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Equivariant Representation Learning via Class-Pose Decomposition

by   Giovanni Luca Marchetti, et al.

We introduce a general method for learning representations that are equivariant to symmetries of data. Our central idea is to decompose the latent space in an invariant factor and the symmetry group itself. The components semantically correspond to intrinsic data classes and poses respectively. The learner is self-supervised and infers these semantics based on relative symmetry information. The approach is motivated by theoretical results from group theory and guarantees representations that are lossless, interpretable and disentangled. We provide an empirical investigation via experiments involving datasets with a variety of symmetries. Results show that our representations capture the geometry of data and outperform other equivariant representation learning frameworks.


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1 Introduction

footnotetext: *Equal contribution.

For an intelligent agent aiming to understand the world and to operate therein, it is crucial to construct rich representations reflecting the intrinsic structures of the perceived data [bengio_disentanglement]. A variety of self-supervised approaches have been proposed to address the problem of representation learning, among which (variational) auto-encoders [kingma2013auto, baldi2012autoencoders] and contrastive learning methods [chen2020simple, jaiswal2020survey] are the most prominent. These approaches are applicable to a wide range of scenarios due to their generality but often fail to capture structures hidden in data. For example, it has been recently shown that disentangling intrinsic factors of variation in data requires specific biases or some form of supervision [challenging_disentanglement]. This raises the need for representations relying on additional structures and paradigms.

Figure 1: A depiction of our equivariant representation decomposing intrinsic class and pose.

A fundamental geometric structure of datasets consists in symmetries. Consider for example a space of images depicting three-dimensional rigid objects in different poses. In this case the symmetries are rigid transformations (translations and rotations), in the sense that the latter act on an arbitrary datapoint transforming the pose of the depicted object. Symmetries not only capture the geometry of the pose but additionally preserve the object’s shape, partitioning the dataset into intrinsic invariant classes. The joint information of shape (i.e., the invariant class) and pose describes the data completely and is recoverable from the symmetry structure alone. Another example of symmetries arises in the context of an agent exploring an environment. Actions performed by a mobile robot can be interpreted as changes of frame i.e., symmetries transforming the data the agent perceives. Assuming the agent is capable of odometry (measureament of its own movement), such symmetries are collectable and available for learning. All this motivates the design of representations that rely on symmetries and behave coherently with respect to them – a property known as equivariance.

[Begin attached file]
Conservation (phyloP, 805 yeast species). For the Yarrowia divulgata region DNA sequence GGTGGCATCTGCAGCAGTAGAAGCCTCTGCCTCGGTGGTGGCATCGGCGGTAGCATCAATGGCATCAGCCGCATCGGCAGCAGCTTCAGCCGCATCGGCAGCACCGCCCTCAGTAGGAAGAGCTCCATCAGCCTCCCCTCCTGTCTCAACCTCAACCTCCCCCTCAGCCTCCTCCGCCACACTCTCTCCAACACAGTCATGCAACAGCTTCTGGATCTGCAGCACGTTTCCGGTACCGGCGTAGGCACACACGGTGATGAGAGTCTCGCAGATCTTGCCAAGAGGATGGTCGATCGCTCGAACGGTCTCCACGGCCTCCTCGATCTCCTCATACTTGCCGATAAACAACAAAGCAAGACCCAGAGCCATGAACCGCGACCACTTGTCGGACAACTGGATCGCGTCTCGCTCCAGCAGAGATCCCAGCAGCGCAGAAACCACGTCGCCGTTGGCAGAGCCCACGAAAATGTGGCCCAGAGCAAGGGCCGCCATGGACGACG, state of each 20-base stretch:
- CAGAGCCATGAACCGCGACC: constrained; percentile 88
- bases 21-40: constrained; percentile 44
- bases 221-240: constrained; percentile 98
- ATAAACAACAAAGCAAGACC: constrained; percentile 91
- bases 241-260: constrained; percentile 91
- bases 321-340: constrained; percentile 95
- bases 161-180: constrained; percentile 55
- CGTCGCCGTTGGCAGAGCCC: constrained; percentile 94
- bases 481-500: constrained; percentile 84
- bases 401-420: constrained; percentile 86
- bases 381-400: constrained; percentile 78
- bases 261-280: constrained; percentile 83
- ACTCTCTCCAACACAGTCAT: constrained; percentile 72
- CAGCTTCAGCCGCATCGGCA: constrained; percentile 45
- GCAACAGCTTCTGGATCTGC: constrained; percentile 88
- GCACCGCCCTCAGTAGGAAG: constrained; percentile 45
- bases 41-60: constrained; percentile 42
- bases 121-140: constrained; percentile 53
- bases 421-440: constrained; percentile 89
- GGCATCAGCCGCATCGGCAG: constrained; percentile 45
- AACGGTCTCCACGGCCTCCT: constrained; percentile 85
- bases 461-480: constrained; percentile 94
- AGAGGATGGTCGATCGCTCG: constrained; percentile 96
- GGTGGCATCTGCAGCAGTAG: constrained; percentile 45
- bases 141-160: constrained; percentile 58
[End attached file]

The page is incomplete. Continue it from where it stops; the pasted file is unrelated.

In this work we introduce a general framework for equivariant representation learning. Our central idea is to encode class and pose separately by decomposing the latent space into an invariant factor and a symmetry component (see Figure 1). We then train a model with a loss encouraging equivariance. The pose component of our latent space preserves the geometry of data while the class component is interpretable and necessary for a lossless representation. To this end, we show theoretically that under mild assumptions an ideal learner achieves lossless representations by being trained on equivariance alone. In presence of multiple symmetry factors one can vary each of them separately by acting on the pose component. This realizes disentanglement in the sense of [higgins2018towards] which, as mentioned, would not be possible without the information carried by symmetries.

We rely on the abstract language of (Lie) group theory in order to formalize symmetries and equivariance. In this sense, our framework is general and applicable to arbitrary groups of symmetries. This is in contrast with previous works on equivariance often focusing on specific scenarios. For example, some works [guo2019affine, worrall2017interpretable, dynamic_enviroments] consider Euclidean representations and linear or affine symmetry groups, which is limiting and does not lead to lossless representations. Another popular technique is forcing equivariance through group convolutions [taco_group_equiv, cohengeneraltheory]. The latter are limited to the specific case when data consists of signals over a base space (typically, a pixel plane or a voxel grid) and symmetries of are induced by the ones of . This is the case for two-dimensional translations and dilations of an image, but does not hold for images of rotating rigid objects or first-person views of a scene explored by an agent. On the other hand, some recently introduced frameworks [kipf2019contrastive, van2020plannable] aim to jointly learn the equivariant representation together with the latent dynamics/symmetries. Although this has the advantage that the group of symmetries is not assumed to be known a priori, the obtained representation is unstructured, uninterpretable, and comes with no theoretical guarantees. In summary, our contributions include:

  • A method for learning equivariant representations separating intrinsic data classes from poses.

  • A general mathematical formalism based on group theory, which ideally guarantees lossless and disentangled representations.

  • An empirical validation of the performance of our method via a set of experiments involving various group actions, together with applications to scene mapping through visual data.

We provide an implementation of our framework together with data and code for all the experiments at the repository:

2 The Mathematics of Symmetries

We now introduce the necessary mathematical background on symmetries and equivariance. The modern axiomatization of symmetries relies on their algebraic structure i.e., composition and inversion. The properties of those operations are captured by the abstract concept of a group [rotman2012introduction].